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Alex Malcolmson. Ships, Birds and Lighthouses.

November 4, 2010

Alex Malcolmson was born in Shetland in 1955 and studied drawing, painting and printmaking

at Edinburgh College of Art. He worked in the Northern Isles for several years teaching,

painting and exhibiting and then moved back to Edinburgh to work as curator of the

Scottish Crafts Collection, now part of the collection of The National Museum of Scotland.


In 1985 he established Godfrey & Watt in Yorkshire, a gallery exhibiting and promoting some of the

finest work by artists and makers from throughout the UK. His work has frequently been exhibited

at Godfrey & Watt and in exhibitions elsewhere around the UK. Sailing trips, the Northern Isles

and marine folk art provide much inspiration for the work.


Most of the work he has done over the past ten years or so has been in the form of box constructions

made mainly from wood; carved and painted, sometimes using found materials. Perhaps in common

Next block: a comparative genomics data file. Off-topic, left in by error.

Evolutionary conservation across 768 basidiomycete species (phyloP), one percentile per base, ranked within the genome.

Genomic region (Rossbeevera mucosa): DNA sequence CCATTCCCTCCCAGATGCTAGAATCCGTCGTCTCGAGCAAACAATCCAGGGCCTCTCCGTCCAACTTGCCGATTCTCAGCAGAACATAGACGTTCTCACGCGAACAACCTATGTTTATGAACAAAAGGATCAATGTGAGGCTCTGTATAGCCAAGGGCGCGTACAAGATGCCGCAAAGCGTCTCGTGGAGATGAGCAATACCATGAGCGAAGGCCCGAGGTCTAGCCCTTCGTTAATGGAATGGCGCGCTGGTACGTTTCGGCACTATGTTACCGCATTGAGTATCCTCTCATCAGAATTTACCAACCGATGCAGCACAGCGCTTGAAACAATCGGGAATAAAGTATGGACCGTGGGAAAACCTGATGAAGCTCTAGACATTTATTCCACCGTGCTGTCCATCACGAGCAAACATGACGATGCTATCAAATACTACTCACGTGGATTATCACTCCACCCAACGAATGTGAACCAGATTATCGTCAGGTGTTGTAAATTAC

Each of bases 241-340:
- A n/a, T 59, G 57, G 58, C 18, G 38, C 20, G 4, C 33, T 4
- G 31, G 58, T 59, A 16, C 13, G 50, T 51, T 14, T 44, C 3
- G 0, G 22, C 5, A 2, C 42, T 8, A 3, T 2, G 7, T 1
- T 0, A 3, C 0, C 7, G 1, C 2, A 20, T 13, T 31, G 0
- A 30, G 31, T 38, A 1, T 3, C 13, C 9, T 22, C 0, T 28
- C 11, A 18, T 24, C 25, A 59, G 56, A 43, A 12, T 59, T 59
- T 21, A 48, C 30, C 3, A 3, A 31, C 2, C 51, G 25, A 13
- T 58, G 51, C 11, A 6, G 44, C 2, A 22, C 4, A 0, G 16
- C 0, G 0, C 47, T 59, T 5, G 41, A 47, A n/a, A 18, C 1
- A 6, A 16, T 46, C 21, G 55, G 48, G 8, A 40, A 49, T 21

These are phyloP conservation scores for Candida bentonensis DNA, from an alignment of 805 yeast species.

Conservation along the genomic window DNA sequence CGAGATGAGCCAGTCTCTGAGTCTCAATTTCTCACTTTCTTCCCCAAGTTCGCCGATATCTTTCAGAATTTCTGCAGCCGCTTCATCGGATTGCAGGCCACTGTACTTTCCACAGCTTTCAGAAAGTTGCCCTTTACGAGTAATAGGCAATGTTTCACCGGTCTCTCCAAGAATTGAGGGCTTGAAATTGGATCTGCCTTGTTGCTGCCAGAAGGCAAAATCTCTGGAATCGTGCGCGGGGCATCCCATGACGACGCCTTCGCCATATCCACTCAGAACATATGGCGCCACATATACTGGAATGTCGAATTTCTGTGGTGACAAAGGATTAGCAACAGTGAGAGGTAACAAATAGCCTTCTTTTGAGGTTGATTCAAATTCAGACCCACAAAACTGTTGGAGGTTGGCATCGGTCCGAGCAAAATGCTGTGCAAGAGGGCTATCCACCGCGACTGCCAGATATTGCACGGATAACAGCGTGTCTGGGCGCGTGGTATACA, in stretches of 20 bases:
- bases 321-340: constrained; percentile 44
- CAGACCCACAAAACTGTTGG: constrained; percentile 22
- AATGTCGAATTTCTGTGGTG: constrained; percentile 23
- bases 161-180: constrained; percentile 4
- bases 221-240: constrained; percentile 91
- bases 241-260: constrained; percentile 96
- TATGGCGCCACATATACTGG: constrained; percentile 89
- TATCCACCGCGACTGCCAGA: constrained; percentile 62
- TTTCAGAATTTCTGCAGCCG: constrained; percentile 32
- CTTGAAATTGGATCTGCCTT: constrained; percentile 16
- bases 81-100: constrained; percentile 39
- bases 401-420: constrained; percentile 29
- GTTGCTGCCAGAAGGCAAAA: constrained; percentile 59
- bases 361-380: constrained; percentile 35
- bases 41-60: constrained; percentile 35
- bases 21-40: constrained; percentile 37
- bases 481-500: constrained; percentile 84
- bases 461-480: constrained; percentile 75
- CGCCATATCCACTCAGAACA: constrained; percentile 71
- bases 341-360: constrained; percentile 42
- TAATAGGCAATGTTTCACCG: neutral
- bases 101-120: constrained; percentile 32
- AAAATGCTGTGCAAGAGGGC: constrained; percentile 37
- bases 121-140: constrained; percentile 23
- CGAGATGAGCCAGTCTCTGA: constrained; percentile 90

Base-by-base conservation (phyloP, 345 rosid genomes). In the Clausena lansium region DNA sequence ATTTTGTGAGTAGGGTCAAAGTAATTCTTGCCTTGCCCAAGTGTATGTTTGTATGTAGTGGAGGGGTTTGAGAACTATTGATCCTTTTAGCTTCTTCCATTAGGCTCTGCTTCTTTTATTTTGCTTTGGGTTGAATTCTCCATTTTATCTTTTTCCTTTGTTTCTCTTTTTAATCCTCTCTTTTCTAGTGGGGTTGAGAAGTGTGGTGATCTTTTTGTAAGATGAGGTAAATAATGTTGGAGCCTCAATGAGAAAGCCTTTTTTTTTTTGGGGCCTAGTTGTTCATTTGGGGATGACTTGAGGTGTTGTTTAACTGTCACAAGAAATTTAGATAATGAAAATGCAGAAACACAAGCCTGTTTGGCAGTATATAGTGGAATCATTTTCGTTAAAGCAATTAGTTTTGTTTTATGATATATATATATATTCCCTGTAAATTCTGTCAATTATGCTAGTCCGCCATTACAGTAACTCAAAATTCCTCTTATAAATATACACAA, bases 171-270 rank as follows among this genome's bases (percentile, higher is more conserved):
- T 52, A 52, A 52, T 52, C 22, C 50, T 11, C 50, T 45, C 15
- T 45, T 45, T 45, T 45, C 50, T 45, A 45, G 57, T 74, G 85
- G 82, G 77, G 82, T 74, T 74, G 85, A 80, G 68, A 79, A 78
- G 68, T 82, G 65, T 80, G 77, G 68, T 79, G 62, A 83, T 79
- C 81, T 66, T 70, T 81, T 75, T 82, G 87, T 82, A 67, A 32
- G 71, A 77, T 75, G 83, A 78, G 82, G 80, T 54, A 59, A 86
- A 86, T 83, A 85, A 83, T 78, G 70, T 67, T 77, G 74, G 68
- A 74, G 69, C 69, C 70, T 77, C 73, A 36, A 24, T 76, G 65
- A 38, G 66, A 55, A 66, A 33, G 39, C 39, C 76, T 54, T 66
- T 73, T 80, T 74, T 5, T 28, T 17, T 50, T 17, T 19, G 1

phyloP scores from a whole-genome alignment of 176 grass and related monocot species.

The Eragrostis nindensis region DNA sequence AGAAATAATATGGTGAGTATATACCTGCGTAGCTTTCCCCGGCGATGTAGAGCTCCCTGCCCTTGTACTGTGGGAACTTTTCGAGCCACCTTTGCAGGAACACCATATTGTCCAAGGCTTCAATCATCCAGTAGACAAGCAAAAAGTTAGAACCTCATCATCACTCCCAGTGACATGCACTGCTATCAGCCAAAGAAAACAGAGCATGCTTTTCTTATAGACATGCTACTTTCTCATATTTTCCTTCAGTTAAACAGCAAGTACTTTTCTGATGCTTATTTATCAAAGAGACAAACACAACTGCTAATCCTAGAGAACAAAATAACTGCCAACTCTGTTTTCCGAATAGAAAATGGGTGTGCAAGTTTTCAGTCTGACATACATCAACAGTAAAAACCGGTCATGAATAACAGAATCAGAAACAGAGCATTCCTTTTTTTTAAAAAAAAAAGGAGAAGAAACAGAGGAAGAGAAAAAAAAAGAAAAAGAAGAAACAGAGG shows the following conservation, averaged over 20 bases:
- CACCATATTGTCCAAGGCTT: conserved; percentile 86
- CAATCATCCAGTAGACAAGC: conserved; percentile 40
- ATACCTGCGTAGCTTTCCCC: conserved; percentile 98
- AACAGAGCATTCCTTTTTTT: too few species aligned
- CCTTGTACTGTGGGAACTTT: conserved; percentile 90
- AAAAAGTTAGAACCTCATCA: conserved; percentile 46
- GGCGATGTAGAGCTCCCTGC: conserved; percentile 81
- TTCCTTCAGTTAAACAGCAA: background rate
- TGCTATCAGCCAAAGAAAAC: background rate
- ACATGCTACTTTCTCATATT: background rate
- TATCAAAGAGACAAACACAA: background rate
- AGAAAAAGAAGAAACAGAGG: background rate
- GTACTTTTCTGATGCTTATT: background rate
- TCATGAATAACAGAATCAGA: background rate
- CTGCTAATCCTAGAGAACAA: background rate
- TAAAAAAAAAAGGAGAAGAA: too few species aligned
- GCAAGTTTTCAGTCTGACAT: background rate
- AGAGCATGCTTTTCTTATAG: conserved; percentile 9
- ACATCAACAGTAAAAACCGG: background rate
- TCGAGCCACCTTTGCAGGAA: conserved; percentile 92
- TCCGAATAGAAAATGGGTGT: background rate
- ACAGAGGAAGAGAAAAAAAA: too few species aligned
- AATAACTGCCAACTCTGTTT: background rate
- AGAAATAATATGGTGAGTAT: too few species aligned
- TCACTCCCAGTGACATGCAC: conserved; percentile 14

with other artists making ‘boxworks’, Joseph Cornell is an unavoidable influence, as is that lovely

period of Picasso’s work when he found everything he needed lying around on the studio floor,

but another strand of interest for Alex lies in ship dioramas and other marine folk art.

The slatted birds started with the idea of an upturned boat, which is a motif he has often used

in other ways, they also draw on the tradition of decoy making.

Folk, naïve and primitive art; the kind of objects made for use and ornament,

often by unnamed makers, is probably the main source of ideas for the work.

More of Alexs’ work can be seen on his website here.

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